Constructed Social Scenes

The smartest thing Kevin Drew has ever done is name his band Broken Social Scene. That redolent phrase sums up most bohemias -- fragmented subcultures led or inspired or hustled or merely coalesced into functional identity by loose cabals of prime movers. Soon enough, they succumb to entropy, sometimes leaving offspring and once in a while something grander -- in art, ideologies, methods, styles, and canons; in society, even more. You don't have to like hippies to concede that the '60s counterculture remains with us in folkways large and small, the rock band included. But it mushroomed so fast that it wasn't as local as bohemias generally are. Though Detroit, Austin, and other cities produced seminal musicians, San Francisco and Los Angeles generated the only major rock scenes; despite the Village folk clubs feeding the pop market and the Fugs and the Velvets taking it underground, even New York lacked a meaningful network of rock venues back then. It was the hippies' opposite numbers, the punks, who created the N.Y.C. scene. And with prime movement from offspring in D.C. and L.A., the punks seeded the Amerindie bohemia.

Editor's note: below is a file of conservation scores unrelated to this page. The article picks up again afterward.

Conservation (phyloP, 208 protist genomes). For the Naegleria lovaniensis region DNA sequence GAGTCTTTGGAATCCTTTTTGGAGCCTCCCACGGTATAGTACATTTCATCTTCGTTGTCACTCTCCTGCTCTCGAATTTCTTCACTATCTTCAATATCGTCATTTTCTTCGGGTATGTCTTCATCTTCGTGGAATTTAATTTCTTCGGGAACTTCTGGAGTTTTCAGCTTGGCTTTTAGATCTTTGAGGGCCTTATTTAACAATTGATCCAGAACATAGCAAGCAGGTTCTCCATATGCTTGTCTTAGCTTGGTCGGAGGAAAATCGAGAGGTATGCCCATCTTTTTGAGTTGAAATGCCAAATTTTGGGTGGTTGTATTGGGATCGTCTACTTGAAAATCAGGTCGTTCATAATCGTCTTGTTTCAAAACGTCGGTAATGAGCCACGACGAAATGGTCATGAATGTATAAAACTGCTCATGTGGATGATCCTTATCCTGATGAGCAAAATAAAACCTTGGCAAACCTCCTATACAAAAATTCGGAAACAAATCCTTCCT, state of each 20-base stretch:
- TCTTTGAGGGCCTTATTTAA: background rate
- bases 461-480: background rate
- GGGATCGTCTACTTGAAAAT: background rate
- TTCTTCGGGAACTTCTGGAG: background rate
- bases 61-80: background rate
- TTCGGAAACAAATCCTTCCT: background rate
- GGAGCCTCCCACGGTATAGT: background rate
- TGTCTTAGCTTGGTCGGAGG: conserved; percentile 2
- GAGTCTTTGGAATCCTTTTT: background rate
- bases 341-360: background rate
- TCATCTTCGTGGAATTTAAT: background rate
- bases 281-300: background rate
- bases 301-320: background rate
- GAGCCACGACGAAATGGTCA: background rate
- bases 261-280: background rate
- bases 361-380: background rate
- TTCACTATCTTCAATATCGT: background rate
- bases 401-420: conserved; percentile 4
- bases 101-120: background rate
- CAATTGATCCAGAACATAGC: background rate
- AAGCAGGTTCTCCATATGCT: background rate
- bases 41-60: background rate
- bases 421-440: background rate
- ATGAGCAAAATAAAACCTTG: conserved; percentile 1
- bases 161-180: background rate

That bohemia has just now been documented in three photo-bedecked oral histories: Thurston Moore and Byron Coley's No Wave, about New York's anti-punk contrarians of the late '70s; John Cook's Our Noise, commemorating the 20th anniversary of Chapel Hill, North Carolina's Merge Records; and Stuart Berman's This Book Is Broken, the-story-so-far of Toronto's Broken Social Scene. Since these books are supposed to sell a little -- commensurately with the music they chronicle, anyway -- they don't risk much sociocultural analysis. But by allowing participants in three semi-structured collectivities to speak for themselves, they help outsiders feel how local scenes vary and grow.